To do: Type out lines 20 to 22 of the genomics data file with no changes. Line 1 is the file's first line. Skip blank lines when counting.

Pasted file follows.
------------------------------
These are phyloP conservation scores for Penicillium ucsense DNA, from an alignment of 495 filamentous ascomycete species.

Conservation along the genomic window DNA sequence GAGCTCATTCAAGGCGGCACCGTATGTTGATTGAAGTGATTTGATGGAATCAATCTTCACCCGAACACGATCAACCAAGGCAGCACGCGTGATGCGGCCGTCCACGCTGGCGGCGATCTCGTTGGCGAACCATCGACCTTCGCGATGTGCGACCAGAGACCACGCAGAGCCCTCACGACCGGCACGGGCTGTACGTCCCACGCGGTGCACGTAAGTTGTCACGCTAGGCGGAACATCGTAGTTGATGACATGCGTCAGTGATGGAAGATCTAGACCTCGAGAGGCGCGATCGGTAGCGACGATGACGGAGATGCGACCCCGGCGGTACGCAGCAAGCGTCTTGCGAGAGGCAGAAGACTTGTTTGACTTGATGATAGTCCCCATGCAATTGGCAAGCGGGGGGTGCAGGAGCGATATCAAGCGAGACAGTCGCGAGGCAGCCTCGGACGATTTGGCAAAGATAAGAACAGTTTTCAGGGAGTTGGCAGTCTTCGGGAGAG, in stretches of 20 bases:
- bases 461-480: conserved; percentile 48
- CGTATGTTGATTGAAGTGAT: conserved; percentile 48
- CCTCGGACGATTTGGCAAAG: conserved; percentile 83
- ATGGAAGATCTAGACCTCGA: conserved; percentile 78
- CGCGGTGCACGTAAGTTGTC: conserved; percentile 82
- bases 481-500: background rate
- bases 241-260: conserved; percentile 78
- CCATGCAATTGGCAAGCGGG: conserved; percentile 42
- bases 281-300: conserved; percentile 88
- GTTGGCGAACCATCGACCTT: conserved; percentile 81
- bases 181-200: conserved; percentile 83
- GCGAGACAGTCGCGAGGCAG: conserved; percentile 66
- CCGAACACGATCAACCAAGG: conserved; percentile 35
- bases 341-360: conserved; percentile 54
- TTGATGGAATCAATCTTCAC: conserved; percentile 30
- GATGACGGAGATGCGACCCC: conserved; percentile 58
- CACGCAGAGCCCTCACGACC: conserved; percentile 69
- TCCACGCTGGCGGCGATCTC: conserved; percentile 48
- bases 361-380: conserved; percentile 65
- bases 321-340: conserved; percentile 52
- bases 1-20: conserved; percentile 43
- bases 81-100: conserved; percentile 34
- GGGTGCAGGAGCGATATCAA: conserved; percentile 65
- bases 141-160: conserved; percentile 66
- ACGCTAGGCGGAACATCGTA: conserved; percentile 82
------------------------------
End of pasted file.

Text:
- TCCACGCTGGCGGCGATCTC: conserved; percentile 48
- bases 361-380: conserved; percentile 65
- bases 321-340: conserved; percentile 52